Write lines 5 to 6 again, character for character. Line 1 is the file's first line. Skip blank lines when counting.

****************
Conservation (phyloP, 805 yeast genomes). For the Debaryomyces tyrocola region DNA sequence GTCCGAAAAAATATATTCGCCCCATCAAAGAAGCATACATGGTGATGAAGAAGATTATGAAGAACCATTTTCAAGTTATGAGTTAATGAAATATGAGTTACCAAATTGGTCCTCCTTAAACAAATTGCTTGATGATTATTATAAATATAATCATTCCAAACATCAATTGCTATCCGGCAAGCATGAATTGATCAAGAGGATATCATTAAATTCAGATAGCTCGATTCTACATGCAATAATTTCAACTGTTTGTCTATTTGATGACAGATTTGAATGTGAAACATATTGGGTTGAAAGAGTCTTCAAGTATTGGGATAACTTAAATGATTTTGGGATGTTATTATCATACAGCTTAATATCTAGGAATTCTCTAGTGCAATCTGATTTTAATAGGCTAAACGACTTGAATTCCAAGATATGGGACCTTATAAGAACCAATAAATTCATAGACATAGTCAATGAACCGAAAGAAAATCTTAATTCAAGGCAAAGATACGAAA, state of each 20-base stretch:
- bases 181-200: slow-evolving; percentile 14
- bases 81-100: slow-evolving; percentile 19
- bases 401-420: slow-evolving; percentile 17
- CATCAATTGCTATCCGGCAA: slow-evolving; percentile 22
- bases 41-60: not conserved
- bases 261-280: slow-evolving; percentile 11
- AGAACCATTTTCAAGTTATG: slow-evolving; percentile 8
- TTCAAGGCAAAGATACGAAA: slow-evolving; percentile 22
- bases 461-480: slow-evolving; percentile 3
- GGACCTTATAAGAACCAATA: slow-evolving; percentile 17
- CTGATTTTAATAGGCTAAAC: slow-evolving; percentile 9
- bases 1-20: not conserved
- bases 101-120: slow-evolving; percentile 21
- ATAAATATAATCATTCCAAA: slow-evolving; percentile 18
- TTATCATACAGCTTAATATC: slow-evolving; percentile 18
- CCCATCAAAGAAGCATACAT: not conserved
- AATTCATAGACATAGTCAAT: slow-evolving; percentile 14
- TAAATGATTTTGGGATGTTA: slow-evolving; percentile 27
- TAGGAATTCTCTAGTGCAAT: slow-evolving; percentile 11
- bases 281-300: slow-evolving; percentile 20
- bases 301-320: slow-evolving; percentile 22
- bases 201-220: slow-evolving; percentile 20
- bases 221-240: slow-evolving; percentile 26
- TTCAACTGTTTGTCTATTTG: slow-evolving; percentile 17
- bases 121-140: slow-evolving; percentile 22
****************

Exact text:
- CATCAATTGCTATCCGGCAA: slow-evolving; percentile 22
- bases 41-60: not conserved